Your cheeky guide to the dynasty

‘Zounds! Marry! Great Balls o’ Fire!

Now just what is an explanation of the Gunpowder Plot doing on a Tudor blog? Head honcho Guy Fawkes and his crew were aiming for James VI, the Stuart successor to Elizabeth I (the last Tudor monarch). So what’s the connection?

Even after all that breaking-from-Rome stuff brought on by Henry VIII, there was a lot of Catholic vs. Protestant bad blood going on in England. But even after Liz I was cold and in her tomb in Westminster Abbey, English Catholics were still carrying a wee bit of a grudge for the mistreatment they suffered during her reign.

At first they thought that James VI would be the answer to their very long Latin prayers. After all, his mother was Mary, Queen of Scots, who lost her head over her Catholic beliefs. And his wife, Anne of Denmark, was Catholic as well. However, the king turned out to be less and less sympathetic of the Pope’s followers in his country, and royally ticked them off as a result.

A revolt had begun, quietly. After more than a year and a half of holding meetings and discussing their plan, the six men who masterminded the plot to overthrow the government had their day. One of them, Guido “Guy” Fawkes had planted explosives under the House of Lords, and took charge of this plan to blow the king and the mostly-Protestant government to bits at the State Opening of Parliament on November 5, 1605. The plot was discovered in the nick of time, and the conspirators were hanged, drawn, and quartered. So much for all that planning!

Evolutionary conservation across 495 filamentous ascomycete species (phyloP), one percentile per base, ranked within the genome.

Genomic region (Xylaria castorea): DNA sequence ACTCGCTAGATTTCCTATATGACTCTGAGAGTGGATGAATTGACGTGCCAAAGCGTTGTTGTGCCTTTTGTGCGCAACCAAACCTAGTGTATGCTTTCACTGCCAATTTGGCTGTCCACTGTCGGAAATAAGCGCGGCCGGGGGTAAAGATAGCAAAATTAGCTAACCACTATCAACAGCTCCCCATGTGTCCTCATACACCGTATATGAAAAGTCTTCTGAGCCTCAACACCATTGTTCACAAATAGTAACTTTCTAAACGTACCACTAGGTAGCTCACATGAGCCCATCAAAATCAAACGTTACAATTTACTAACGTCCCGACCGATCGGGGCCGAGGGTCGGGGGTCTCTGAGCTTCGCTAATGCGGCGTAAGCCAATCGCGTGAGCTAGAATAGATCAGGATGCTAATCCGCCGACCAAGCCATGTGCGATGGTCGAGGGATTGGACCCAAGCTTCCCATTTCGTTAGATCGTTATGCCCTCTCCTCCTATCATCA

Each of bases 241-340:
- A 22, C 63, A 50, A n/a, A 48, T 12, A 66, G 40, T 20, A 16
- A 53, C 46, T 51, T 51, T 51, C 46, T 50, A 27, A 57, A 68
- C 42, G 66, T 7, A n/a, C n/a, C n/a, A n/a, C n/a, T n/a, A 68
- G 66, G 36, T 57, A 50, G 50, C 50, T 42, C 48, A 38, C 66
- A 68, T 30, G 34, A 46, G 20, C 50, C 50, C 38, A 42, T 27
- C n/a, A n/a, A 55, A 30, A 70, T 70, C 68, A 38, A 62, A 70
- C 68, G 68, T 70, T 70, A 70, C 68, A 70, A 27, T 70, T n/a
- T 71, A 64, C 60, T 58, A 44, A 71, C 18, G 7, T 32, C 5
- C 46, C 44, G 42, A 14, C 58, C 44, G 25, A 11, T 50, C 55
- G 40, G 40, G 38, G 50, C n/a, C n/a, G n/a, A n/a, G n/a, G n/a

The very next year, Parliament decided to make an annual celebration out of the non-event that the government had survived, and Guy Fawkes Day was born. Also called Bonfire Night, it’s a huge national celebration in England to this day, packed with parties, bonfires, and fireworks.

A very popular rhyme (familiar to those who’ve either studied British history or have seen “V for Vendetta”) is helpful for remembering the date and the details:

“Remember, remember, the 5th of November / Gunpowder, treason, and plot / We see no reason why gunpowder treason should ever be forgot!”

Some revellers today say they are actually celebrating the fact that a select few back in 1605 had the stones to challenge the government at all …an interesting take on this popular autumn holiday.


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